4 steps to start practicing SQL at home | by Skyler Dale | Nov, 2020

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Photo by olia danilevich from Pexels

Download MySQL and do it yourself

If you’re learning SQL for the first time, you’ve probably dabbled with at least one of the following resources: codeacademy, datacamp, and khan academy. Each of these websites provides an interactive, hands-on method for beginners to learn SQL.

These are great, free resources and you absolutely should use them.

But what comes next? How do you bridge the gap from “I know a little SQL” to “I’m comfortable querying and analyzing large datasets in SQL”?

Practice makes perfect — obviously — but how does a beginner get practice?

In this post, I’ll walk through a simple set of steps you can take to build up your skills at home, for free.

Your first task is to download database software.

Sure, there are options for practicing SQL online without the software. But there are some serious benefits to doing it yourself:

  • You get the experience of downloading and setting up software.
  • You’ll start to get comfortable with a SQL editor, which is what you’ll use if you employ these skills at a company.
  • You get control over your own data and databases that you set up.

You have several options to choose from, but MySQL is the most popular, so I’ll leave a few notes below on how to set it up.

There are actually two things you need to download:

MySQL Community Server: This is the database itself. Download here: MySQL Community Server.

MySQL Workbench: This is the SQL editor or “GUI” which you can use to interact with the database. Download here: MySQL Workbench.

Below are a couple tips as you go through the installation process:

  • No need to login or sign up, just click “No thanks, start my download.”
  • If prompted, select “Use Strong Password Encrpytion”
  • You will be asked to enter a password for the “root” user. That’s you — make sure to choose something that you’ll remember.
  • When you’re done with the installation, you should have a “MySQL Workbench” application. This is what you’ll use to start coding!

Great — we now have the software we need to get started.

The next step is to open the MySQL Workbench, click the local instance, and type in our root password:

Screenshot of MySQL software. Image created by author.

Now that we’re in the workbench, we can create our first database and then our first table.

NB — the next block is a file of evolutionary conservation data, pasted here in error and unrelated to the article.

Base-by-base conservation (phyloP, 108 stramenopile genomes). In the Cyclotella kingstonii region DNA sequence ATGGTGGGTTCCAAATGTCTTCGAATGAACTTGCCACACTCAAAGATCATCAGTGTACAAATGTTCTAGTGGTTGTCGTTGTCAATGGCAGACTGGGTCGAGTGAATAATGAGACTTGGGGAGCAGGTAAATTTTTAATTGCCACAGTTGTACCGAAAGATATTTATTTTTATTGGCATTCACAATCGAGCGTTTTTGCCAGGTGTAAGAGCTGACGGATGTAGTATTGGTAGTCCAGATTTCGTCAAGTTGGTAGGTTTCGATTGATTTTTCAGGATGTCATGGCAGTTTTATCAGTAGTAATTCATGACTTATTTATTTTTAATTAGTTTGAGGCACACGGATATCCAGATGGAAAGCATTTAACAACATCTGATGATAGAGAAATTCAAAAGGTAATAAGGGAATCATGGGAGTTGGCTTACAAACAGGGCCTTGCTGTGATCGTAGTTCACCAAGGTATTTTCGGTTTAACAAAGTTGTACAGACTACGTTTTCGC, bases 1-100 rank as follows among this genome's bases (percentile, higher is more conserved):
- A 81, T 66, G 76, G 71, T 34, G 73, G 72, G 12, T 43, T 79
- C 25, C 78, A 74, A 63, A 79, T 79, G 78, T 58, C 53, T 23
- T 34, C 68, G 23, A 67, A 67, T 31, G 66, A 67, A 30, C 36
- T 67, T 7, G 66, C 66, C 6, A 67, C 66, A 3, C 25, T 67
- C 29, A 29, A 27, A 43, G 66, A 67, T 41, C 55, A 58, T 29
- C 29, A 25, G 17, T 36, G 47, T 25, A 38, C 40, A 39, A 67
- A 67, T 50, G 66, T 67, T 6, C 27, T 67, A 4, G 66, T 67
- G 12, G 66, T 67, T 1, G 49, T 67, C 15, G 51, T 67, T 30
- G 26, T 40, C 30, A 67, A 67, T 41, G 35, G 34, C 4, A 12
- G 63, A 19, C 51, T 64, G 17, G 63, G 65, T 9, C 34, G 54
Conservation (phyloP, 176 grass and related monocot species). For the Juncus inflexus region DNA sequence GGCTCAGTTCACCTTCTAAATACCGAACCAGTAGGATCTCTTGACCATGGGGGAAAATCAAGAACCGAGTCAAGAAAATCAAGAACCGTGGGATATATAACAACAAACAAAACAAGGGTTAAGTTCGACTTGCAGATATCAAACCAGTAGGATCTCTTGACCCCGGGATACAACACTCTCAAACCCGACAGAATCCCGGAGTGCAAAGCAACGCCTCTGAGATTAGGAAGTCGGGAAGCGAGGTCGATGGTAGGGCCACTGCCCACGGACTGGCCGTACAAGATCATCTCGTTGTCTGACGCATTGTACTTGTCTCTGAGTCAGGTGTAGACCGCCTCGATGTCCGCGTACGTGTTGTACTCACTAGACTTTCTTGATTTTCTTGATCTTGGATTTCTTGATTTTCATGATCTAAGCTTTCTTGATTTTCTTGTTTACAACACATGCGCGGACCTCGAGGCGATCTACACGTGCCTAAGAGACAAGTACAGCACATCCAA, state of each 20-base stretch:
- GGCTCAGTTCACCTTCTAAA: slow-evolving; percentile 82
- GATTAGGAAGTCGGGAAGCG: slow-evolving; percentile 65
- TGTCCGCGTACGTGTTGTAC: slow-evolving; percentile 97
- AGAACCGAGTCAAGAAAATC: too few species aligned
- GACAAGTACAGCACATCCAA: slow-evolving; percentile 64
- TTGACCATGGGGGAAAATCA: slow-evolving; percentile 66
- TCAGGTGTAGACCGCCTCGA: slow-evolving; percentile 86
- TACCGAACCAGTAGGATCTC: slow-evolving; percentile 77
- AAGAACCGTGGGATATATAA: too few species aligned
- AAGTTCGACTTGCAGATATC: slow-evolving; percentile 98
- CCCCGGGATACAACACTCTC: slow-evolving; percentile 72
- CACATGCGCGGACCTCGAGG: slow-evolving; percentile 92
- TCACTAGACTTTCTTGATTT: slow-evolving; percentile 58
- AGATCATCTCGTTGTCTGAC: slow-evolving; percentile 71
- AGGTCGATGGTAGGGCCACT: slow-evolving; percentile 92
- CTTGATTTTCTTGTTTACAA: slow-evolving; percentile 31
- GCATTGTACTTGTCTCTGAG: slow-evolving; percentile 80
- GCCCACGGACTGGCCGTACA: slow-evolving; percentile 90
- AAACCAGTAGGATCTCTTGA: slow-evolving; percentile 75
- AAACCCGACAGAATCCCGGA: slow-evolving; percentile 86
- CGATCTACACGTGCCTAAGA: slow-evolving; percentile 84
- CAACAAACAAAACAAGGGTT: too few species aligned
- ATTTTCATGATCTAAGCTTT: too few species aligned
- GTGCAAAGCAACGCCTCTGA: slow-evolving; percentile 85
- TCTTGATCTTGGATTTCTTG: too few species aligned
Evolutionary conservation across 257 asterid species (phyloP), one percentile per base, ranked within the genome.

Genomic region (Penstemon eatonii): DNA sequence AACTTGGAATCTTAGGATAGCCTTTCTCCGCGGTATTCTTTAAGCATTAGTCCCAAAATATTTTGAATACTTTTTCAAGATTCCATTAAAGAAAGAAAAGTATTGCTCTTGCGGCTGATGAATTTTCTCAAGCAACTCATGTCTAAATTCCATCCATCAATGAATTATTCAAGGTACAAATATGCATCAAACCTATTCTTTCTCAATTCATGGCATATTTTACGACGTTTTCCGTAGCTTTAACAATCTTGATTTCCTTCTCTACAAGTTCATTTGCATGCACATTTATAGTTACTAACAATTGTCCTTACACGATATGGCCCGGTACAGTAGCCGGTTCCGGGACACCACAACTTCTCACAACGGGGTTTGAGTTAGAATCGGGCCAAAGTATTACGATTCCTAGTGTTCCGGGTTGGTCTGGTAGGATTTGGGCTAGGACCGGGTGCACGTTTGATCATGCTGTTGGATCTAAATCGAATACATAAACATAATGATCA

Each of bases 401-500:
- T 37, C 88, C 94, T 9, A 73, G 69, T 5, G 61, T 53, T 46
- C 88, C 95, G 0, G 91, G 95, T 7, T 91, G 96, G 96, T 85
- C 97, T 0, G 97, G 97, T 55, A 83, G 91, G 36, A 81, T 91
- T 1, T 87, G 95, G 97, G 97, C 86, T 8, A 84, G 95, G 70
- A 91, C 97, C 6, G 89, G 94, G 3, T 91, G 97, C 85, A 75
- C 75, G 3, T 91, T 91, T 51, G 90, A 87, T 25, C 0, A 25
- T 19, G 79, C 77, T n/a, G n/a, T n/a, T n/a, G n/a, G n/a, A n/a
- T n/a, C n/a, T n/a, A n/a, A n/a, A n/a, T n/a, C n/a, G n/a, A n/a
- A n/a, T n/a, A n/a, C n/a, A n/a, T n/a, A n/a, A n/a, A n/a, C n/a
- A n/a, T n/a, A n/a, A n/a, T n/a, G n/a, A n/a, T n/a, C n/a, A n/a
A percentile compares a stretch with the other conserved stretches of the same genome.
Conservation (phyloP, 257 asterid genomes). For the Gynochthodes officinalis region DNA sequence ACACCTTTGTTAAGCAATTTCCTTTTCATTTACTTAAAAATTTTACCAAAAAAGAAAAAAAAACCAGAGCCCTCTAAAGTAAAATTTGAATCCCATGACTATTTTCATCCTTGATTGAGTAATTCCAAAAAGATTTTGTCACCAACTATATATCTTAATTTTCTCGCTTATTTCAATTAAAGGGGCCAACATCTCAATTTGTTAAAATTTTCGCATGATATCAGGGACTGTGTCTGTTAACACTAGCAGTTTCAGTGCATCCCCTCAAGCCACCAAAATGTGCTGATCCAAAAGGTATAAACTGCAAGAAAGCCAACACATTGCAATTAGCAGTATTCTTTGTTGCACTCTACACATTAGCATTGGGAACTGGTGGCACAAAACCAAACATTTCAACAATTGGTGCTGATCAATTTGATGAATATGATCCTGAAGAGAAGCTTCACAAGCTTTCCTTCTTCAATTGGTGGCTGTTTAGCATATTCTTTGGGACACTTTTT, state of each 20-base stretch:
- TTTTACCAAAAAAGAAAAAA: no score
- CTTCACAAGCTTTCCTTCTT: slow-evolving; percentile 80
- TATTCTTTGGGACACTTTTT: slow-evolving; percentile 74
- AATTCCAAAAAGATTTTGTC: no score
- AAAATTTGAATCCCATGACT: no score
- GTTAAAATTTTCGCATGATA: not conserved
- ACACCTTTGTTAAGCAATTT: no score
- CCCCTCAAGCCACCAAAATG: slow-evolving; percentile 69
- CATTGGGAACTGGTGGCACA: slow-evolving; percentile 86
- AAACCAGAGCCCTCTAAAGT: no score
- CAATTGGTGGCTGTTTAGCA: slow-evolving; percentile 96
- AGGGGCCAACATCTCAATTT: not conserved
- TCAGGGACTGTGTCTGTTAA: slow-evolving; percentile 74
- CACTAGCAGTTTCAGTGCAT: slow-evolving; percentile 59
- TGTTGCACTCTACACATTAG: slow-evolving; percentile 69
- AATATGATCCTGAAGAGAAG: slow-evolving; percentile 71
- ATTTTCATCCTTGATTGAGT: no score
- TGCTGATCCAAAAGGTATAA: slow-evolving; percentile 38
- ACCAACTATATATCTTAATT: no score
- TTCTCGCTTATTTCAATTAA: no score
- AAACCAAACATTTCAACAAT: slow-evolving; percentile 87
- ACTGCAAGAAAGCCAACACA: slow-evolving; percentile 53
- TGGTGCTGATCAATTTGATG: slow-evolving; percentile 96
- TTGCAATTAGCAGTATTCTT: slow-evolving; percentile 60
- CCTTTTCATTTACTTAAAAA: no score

In order to create a database, we simply type the following command in a query window and press the lightning bolt icon to run:

create database testdb;
Screenshot of MySQL software. Image created by author.

Next, we’ll want to create our first table within our database. Again, we’ll open up a query tab and then use the “create table” command:

Screenshot of MySQL software. Image created by author.

Note that we include the database name (“testdb”) before the table name.

Now that we know how to create a table, it’s time to get some data to analyze. There are a few ways to do this.

First, we can create the data ourselves using the “insert” command:

Screenshot of MySQL software. Image created by author.

Then we can run our first query:

Screenshot of MySQL software. Image created by author.

Notice that the result grid returns the records we just created.

This method is useful because it allows us to create reference tables. But it will be very manual to create enough data to practice on.

A more scalable option is to find a csv file on the web that we can download and import into a table. For example, we can pull COVID19 data from kaggle.com for free.

Then we can right click on “Tables” under the database we want to use and select “Table Data Import Wizard”:

Screenshot of MySQL software. Image created by author.

This brings us to a screen where we can import a csv into a new a table. Then we can click “Browse” and find the file we downloaded from the web. Finally, we define the table name and confirm the data types:

Screenshot of MySQL software. Image created by author.

The last way we can import data is by finding free SQL databases online. For example, the website “MySQL Tutorial” has a free sample database here.

All we need to do is download, double click to open it in MySQL, and then run the script to create the database.

This is great because it gives us a database with multiple tables — a perfect opportunity to practice joining data together.

You’ve come a long way. You downloaded SQL software, learned how to create databases and tables, and imported data from various sources.

The last step is the most rewarding, time to practice!

In order to be a good data analyst or data scientist, you need to be curious about your data. You need to ask the right questions and try to understand what’s going on in the domain you are addressing.

Practicing should be no different.

Download datasets from various sources and practice joining them together into new tables. Work with your newly created tables to answer questions that are complicated and interesting. Research advanced SQL techniques and figure out how they might be relevant with the data you have. Google solutions when you get stuck.

Let your practice be defined by your own curiosity and persistence.

In this post, we walked through 4 steps to get set up and ready to practice SQL at home. The great thing about learning data analysis is that you can learn by doing. And doing means: sourcing data, understanding it, asking interesting questions, and deriving meaningful insights.

And that’s the fun part. Enjoy.

P.S. → if you want to learn more about SQL, Python, and data science, subscribe to my free email list.

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